Applied Statistics Lesson of the Day – What “Linear” in Linear Regression Really Means

Linear regression is one of the most commonly used tools in statistics, yet one of its fundamental features is commonly misunderstood by many non-statisticians.  I have witnessed this misunderstanding on numerous occasions in my work experience, statistical consulting and statistical education, and it is important for all statisticians to be aware of this common misunderstanding, to anticipate it when someone is about to make this mistake, and to educate that person about the correct meaning.

Consider the simple linear regression model:

Y = \beta_0 + \beta_1x + \varepsilon.

The “linear” in linear regression refers to the linearity between the response variable (Y) and the regression coefficients (\beta_0 and \beta_1).  It DOES NOT refer to the linearity between the response variable (Y) and the explanatory variable (x) This is contrary to mathematical descriptions of linear relationships; for example, when high school students learn about the equation of a line,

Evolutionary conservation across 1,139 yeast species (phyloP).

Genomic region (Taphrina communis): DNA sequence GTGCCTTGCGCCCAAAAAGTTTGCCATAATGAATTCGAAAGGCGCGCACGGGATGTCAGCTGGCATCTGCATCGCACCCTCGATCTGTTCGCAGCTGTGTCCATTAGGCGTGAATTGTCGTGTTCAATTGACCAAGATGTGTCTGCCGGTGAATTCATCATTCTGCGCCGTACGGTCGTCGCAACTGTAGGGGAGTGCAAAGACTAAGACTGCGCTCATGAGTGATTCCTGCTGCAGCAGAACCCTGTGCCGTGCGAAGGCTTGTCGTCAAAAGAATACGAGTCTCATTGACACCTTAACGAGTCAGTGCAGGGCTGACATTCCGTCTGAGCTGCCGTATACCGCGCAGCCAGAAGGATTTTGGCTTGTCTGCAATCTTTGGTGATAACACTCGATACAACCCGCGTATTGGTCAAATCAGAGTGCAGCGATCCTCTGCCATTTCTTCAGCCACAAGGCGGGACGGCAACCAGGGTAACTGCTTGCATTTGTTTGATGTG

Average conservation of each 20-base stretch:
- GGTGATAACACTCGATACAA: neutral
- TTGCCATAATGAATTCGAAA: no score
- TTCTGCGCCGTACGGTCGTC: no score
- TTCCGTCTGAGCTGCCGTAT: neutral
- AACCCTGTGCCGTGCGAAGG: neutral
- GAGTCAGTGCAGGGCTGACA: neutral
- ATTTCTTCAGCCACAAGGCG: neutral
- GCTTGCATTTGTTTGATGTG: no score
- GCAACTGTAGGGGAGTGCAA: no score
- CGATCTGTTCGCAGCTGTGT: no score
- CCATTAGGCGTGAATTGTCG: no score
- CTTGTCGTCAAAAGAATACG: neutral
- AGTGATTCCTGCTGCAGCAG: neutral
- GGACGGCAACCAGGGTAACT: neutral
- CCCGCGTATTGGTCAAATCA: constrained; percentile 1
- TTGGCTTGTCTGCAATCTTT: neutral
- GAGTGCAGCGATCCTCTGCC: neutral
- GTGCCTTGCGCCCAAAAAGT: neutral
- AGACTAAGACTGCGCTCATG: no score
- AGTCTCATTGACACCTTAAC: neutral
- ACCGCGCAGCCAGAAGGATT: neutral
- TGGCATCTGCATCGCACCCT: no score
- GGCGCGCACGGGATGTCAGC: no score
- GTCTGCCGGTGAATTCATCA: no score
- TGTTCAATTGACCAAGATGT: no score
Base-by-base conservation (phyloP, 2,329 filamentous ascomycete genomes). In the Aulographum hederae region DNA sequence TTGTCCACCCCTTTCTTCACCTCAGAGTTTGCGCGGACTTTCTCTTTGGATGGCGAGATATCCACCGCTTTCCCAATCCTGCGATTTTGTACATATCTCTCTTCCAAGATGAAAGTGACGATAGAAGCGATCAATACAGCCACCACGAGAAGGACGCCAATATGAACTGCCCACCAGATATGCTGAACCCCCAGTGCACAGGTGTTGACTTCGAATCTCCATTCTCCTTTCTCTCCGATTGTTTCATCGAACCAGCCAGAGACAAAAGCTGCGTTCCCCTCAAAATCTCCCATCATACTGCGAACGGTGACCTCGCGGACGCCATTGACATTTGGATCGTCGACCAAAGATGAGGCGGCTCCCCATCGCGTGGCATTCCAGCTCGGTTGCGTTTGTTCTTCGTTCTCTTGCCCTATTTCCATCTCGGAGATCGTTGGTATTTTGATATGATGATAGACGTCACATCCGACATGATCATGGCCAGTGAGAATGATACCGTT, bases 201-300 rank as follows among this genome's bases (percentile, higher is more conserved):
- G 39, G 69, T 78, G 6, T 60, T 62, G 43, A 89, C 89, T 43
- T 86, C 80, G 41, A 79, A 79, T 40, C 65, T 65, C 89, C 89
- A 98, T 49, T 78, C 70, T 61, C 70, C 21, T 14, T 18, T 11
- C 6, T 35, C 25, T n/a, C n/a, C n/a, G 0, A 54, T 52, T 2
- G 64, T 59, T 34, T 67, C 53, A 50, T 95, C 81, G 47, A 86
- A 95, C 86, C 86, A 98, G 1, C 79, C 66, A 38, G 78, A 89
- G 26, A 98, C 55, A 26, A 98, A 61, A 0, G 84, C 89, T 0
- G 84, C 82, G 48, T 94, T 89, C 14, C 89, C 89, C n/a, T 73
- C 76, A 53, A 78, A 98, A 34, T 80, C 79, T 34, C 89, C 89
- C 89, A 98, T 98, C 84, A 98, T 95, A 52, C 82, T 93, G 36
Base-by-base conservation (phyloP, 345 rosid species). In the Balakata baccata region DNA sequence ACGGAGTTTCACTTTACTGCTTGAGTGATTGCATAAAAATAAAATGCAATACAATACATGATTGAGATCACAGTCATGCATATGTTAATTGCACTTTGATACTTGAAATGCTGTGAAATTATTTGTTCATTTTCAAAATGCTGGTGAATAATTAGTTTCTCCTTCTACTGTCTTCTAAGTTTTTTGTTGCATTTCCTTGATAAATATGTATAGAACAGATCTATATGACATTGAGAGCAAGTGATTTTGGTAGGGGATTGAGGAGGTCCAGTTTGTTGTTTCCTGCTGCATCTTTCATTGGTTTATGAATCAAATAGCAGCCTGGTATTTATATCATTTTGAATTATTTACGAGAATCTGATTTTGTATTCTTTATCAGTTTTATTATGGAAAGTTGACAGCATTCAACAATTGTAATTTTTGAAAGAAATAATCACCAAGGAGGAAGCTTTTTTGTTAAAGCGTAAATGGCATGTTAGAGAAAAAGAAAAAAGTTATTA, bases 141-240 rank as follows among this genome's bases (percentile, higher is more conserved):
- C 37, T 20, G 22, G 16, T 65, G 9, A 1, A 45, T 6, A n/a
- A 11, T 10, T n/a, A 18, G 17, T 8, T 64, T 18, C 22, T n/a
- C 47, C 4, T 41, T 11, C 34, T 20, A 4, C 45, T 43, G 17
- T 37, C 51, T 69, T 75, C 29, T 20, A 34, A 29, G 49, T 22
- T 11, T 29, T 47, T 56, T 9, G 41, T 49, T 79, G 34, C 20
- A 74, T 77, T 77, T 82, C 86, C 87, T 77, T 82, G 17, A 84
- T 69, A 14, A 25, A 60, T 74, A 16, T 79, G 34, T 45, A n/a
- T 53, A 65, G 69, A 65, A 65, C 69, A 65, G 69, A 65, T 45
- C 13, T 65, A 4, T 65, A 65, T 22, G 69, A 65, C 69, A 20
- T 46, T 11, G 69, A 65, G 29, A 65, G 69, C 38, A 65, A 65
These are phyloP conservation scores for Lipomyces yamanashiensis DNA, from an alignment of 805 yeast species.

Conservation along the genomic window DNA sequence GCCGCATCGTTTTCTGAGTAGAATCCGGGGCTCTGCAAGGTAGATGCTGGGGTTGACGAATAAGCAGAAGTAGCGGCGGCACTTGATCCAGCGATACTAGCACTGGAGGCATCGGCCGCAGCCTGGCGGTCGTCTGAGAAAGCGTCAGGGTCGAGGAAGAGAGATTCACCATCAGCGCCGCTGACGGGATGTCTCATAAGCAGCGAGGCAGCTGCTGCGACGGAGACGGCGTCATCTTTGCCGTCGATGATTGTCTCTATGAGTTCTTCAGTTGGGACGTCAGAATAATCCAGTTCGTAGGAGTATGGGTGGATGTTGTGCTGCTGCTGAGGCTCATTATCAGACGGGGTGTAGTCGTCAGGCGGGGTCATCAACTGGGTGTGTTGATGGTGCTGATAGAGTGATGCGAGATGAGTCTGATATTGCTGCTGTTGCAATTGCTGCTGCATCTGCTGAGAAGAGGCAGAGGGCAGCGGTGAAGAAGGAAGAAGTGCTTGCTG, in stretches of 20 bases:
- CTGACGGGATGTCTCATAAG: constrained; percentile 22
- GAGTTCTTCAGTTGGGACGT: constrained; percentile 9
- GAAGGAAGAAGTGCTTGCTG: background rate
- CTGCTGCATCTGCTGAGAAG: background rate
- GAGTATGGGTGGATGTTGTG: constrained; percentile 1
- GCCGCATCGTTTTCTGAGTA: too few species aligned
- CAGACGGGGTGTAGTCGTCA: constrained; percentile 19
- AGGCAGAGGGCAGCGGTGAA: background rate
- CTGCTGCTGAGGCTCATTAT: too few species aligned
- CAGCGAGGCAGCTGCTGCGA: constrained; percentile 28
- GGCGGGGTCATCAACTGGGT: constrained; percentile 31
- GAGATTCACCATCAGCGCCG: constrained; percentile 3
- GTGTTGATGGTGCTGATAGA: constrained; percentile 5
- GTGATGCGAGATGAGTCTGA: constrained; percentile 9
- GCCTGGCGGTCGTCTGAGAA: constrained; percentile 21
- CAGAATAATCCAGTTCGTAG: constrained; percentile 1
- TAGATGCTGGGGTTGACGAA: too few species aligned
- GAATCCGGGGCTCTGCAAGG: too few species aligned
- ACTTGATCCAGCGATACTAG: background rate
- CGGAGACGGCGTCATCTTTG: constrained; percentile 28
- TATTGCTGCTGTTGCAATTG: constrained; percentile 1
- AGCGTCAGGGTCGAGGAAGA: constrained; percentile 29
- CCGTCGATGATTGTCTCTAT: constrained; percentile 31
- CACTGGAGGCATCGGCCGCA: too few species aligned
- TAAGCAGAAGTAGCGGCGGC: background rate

y = mx + b

the relationship is called “linear” because of the linearity between y and x.  This is the source of the mistaken understanding about the meaning of “linear” in linear regression; I am grateful that my applied statistics professor, Dr. Boxin Tang, emphasized the statistical meaning of “linear” when he taught linear regression to me.

Why is this difference in terminology important?  A casual observer may be puzzled by this apparent nit-picking of the semantics.  This terminology is important because the estimation of the regression coefficients in a regression model depends on the relationship between the response variable and the regression coefficients.  If this relationship is linear, then the estimation is very simple and can be done analytically by linear algebra.  If not, then the estimation can be very difficult and often cannot be done analytically – numerical methods must be used, instead.

Now, one of the assumptions of linear regression is the linearity between the response variable (Y) and the explanatory variable (x).  However, what if the scatter plot of Y versus x reveals a non-linear relationship, such as a quadratic relationship?  In that case, the solution is simple – just replace x with x^2.  (Admittedly, if the interpretation of the regression coefficient is important, then such interpretation becomes more difficult with this transformation.  However, if prediction of the response is the key goal, then such interpretation is not necessary, and this is not a problem.)  The important point is that the estimation of the regression coefficients can still be done by linear algebra after the transformation of the explanatory variable.